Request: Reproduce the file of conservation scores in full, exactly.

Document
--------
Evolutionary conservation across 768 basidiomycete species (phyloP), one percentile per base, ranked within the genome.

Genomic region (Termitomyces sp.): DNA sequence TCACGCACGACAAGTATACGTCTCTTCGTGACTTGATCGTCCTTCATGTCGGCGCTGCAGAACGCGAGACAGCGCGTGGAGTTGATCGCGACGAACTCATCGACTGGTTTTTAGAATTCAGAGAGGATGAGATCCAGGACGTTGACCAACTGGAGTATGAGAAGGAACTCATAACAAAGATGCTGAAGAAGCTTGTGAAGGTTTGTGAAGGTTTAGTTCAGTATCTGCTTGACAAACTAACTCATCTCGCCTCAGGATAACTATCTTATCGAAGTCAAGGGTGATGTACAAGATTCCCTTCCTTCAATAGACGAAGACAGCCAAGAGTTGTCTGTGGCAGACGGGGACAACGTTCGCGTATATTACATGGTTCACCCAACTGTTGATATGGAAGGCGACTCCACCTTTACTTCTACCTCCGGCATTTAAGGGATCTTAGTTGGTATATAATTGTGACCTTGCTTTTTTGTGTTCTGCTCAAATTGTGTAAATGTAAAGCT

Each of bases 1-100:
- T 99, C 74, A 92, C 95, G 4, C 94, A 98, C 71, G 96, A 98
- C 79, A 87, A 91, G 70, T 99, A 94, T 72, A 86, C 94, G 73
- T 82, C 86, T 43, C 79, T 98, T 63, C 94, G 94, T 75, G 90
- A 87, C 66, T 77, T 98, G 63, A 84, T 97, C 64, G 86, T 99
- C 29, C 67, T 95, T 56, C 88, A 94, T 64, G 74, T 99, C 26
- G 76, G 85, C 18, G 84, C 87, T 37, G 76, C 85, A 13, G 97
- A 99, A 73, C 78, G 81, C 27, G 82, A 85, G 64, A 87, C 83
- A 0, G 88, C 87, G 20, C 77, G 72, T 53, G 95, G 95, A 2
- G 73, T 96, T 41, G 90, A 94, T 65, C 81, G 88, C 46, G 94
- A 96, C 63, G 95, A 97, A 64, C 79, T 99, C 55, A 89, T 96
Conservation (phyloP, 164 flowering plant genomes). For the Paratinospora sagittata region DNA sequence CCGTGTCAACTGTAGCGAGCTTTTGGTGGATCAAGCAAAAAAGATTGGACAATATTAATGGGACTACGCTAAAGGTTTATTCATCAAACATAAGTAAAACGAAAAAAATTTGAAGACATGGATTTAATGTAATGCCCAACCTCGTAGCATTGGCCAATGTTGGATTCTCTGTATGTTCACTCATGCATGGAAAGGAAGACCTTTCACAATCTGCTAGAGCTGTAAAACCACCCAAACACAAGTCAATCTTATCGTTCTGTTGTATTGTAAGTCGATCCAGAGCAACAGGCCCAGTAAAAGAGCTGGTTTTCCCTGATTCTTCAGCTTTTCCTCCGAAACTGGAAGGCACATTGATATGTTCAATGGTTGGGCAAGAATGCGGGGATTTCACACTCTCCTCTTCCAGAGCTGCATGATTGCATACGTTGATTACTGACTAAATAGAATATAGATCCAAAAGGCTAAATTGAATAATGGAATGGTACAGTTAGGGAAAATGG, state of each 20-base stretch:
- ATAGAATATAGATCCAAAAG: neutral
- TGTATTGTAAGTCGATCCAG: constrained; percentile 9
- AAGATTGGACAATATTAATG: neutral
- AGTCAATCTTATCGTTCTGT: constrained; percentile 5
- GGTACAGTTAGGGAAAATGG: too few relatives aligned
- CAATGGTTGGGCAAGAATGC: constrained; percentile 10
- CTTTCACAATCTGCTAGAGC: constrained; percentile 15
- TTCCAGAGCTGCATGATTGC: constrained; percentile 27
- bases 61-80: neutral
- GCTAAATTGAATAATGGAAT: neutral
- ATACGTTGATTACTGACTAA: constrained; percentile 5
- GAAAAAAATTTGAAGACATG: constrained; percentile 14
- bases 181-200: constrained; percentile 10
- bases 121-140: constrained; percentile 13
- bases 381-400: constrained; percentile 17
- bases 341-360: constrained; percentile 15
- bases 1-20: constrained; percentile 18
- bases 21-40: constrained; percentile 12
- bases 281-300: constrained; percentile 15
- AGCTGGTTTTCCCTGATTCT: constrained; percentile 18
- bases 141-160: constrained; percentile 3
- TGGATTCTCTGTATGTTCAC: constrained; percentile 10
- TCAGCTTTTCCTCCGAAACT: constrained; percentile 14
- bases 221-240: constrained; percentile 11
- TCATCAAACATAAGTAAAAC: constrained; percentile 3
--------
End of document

Evolutionary conservation across 768 basidiomycete species (phyloP), one percentile per base, ranked within the genome.

Genomic region (Termitomyces sp.): DNA sequence TCACGCACGACAAGTATACGTCTCTTCGTGACTTGATCGTCCTTCATGTCGGCGCTGCAGAACGCGAGACAGCGCGTGGAGTTGATCGCGACGAACTCATCGACTGGTTTTTAGAATTCAGAGAGGATGAGATCCAGGACGTTGACCAACTGGAGTATGAGAAGGAACTCATAACAAAGATGCTGAAGAAGCTTGTGAAGGTTTGTGAAGGTTTAGTTCAGTATCTGCTTGACAAACTAACTCATCTCGCCTCAGGATAACTATCTTATCGAAGTCAAGGGTGATGTACAAGATTCCCTTCCTTCAATAGACGAAGACAGCCAAGAGTTGTCTGTGGCAGACGGGGACAACGTTCGCGTATATTACATGGTTCACCCAACTGTTGATATGGAAGGCGACTCCACCTTTACTTCTACCTCCGGCATTTAAGGGATCTTAGTTGGTATATAATTGTGACCTTGCTTTTTTGTGTTCTGCTCAAATTGTGTAAATGTAAAGCT

Each of bases 1-100:
- T 99, C 74, A 92, C 95, G 4, C 94, A 98, C 71, G 96, A 98
- C 79, A 87, A 91, G 70, T 99, A 94, T 72, A 86, C 94, G 73
- T 82, C 86, T 43, C 79, T 98, T 63, C 94, G 94, T 75, G 90
- A 87, C 66, T 77, T 98, G 63, A 84, T 97, C 64, G 86, T 99
- C 29, C 67, T 95, T 56, C 88, A 94, T 64, G 74, T 99, C 26
- G 76, G 85, C 18, G 84, C 87, T 37, G 76, C 85, A 13, G 97
- A 99, A 73, C 78, G 81, C 27, G 82, A 85, G 64, A 87, C 83
- A 0, G 88, C 87, G 20, C 77, G 72, T 53, G 95, G 95, A 2
- G 73, T 96, T 41, G 90, A 94, T 65, C 81, G 88, C 46, G 94
- A 96, C 63, G 95, A 97, A 64, C 79, T 99, C 55, A 89, T 96
Conservation (phyloP, 164 flowering plant genomes). For the Paratinospora sagittata region DNA sequence CCGTGTCAACTGTAGCGAGCTTTTGGTGGATCAAGCAAAAAAGATTGGACAATATTAATGGGACTACGCTAAAGGTTTATTCATCAAACATAAGTAAAACGAAAAAAATTTGAAGACATGGATTTAATGTAATGCCCAACCTCGTAGCATTGGCCAATGTTGGATTCTCTGTATGTTCACTCATGCATGGAAAGGAAGACCTTTCACAATCTGCTAGAGCTGTAAAACCACCCAAACACAAGTCAATCTTATCGTTCTGTTGTATTGTAAGTCGATCCAGAGCAACAGGCCCAGTAAAAGAGCTGGTTTTCCCTGATTCTTCAGCTTTTCCTCCGAAACTGGAAGGCACATTGATATGTTCAATGGTTGGGCAAGAATGCGGGGATTTCACACTCTCCTCTTCCAGAGCTGCATGATTGCATACGTTGATTACTGACTAAATAGAATATAGATCCAAAAGGCTAAATTGAATAATGGAATGGTACAGTTAGGGAAAATGG, state of each 20-base stretch:
- ATAGAATATAGATCCAAAAG: neutral
- TGTATTGTAAGTCGATCCAG: constrained; percentile 9
- AAGATTGGACAATATTAATG: neutral
- AGTCAATCTTATCGTTCTGT: constrained; percentile 5
- GGTACAGTTAGGGAAAATGG: too few relatives aligned
- CAATGGTTGGGCAAGAATGC: constrained; percentile 10
- CTTTCACAATCTGCTAGAGC: constrained; percentile 15
- TTCCAGAGCTGCATGATTGC: constrained; percentile 27
- bases 61-80: neutral
- GCTAAATTGAATAATGGAAT: neutral
- ATACGTTGATTACTGACTAA: constrained; percentile 5
- GAAAAAAATTTGAAGACATG: constrained; percentile 14
- bases 181-200: constrained; percentile 10
- bases 121-140: constrained; percentile 13
- bases 381-400: constrained; percentile 17
- bases 341-360: constrained; percentile 15
- bases 1-20: constrained; percentile 18
- bases 21-40: constrained; percentile 12
- bases 281-300: constrained; percentile 15
- AGCTGGTTTTCCCTGATTCT: constrained; percentile 18
- bases 141-160: constrained; percentile 3
- TGGATTCTCTGTATGTTCAC: constrained; percentile 10
- TCAGCTTTTCCTCCGAAACT: constrained; percentile 14
- bases 221-240: constrained; percentile 11
- TCATCAAACATAAGTAAAAC: constrained; percentile 3